As Egyptians celebrate Coptic Christmas, Ahram Online showcases rare photos of landmarks on the Holy Family's flight to Egypt
Of the many sites that dot the path of the Holy Family's flight to Egypt two specific locations drew the most attention from Egypt’s early photographers. The legendary tree of the Virgin Mary in the Matariya suburb, in northeast Cairo, and the Church of Abou Serga in the fortress-town of Babylon, locally known as the Old Cairo district, in southern Cairo.
Although both locations are rooted in pre-Christian history, Matariya’s historical flavour is further pronounced due to its inclusion in the site of the Ancient Egyptian city of Heliopolis, the town dedicated to the Sun god Ra. Its chief remaining attraction is Senusret I’s red granite obelisk captured by the lens of numerous 19th century photographers such as Pascal Sebah and Hyppolite Arnoux.
As the original tree that once sheltered the infant Jesus and the Holy Family has long died, the standing sycamore tree of the Virgin Mary (Shagaret Mariam) is, according to legend, one of its third-generation offshoots.
Although neither historic evidence from Jesus’ time nor supporting Biblical verses confirm his passing through Matariya, the Coptic Church has recently erected a chapel near the tree to host pilgrim tourists venerating the Virgin Mary and the memory of her visit to Cairo two millennia ago.
At the southern end of Cairo, and in close proximity to the Nile, stands the Old Cairo district -- or Masr Al-Adima, as it was referred to by El-Maqrizi, El-Gabarti and the more contemporary Ali Mubarak, to mention but a few prominent historians.
The area is characterised by the grouping of seven churches that predate the Mosque of Amr Ibn Al-Aas, built in the seventh century in order to convert the whole district from a Roman fortress into Egypt’s first Arab capital, Al-Fustat.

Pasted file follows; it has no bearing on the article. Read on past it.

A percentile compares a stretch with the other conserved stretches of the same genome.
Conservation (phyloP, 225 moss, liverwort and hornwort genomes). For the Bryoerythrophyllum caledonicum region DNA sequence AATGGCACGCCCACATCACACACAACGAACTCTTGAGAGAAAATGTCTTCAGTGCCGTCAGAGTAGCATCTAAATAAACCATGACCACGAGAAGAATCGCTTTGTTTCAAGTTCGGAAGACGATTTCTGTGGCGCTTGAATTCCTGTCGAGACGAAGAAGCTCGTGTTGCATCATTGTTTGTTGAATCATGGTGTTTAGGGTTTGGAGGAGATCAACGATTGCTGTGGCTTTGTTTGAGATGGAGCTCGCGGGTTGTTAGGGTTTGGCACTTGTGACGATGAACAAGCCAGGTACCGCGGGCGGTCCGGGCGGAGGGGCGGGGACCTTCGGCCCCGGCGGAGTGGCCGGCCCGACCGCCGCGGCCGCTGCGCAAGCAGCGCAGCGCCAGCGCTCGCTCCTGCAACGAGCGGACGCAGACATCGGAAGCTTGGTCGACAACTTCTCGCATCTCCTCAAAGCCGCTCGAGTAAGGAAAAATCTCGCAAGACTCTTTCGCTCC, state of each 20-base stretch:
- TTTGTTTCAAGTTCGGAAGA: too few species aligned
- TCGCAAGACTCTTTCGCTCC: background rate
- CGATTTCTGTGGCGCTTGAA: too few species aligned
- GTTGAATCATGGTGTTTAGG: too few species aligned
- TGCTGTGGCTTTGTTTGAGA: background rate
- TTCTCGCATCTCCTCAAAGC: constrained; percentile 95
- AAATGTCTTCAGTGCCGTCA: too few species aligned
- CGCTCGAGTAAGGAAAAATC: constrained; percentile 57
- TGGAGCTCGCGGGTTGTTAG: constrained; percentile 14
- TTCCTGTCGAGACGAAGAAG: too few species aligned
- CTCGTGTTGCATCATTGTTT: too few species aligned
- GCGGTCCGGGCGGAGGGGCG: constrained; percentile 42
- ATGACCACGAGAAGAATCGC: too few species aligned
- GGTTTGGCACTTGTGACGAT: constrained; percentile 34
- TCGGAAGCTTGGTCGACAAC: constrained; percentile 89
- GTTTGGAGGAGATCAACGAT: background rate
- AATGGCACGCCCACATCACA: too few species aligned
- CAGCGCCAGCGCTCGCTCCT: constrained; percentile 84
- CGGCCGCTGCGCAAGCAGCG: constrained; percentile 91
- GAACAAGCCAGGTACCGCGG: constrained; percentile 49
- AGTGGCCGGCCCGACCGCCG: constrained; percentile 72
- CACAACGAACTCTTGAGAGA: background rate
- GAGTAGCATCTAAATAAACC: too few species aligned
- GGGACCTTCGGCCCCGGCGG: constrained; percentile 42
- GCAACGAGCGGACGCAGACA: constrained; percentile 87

Although each of the seven churches boasts its architectural charm and they all retain the classical basilica layout composed of three aisles and a central apse at the east end, the fifth-century church popularly known as Abou Serga includes some unique peculiarities.
First, to the right of the altar it accommodates a crypt, which can be reached by descending the steps. As the Holy Family is believed to have taken refuge in this crypt, it has hence grown into the highlight of the site. Another remarkable feature is the intricate woodwork of its 13th-century wooden screen, along with its carved wooden panels, which originate from a much earlier date. While the 19th-century photographer Félix Bonfils captured images of the iconostasis of Abou Serga and St Barbara’s church, he missed the beautiful wooden carving panels to its side.
The earliest known photographs of those Biblical relief wood carvings are hand signed by Badr, a local photographer whose studio stood in Al-Ataba Al-Khadra Square and who published around the 1930s a series of Coptic art images focused on Abou Serga’s Church, its outer context, its priest of the time, the marble stepped altar, the crypt and the carved wooden panels including that of the nativity scene.
Abou Serga Church is officially named after and dedicated to the two Syrian soldiers Saint Sergius and Bacchus who were enrolled in the Roman army and were martyred for their Christian beliefs in the fourth century.
Photos courtesy of Ola Seif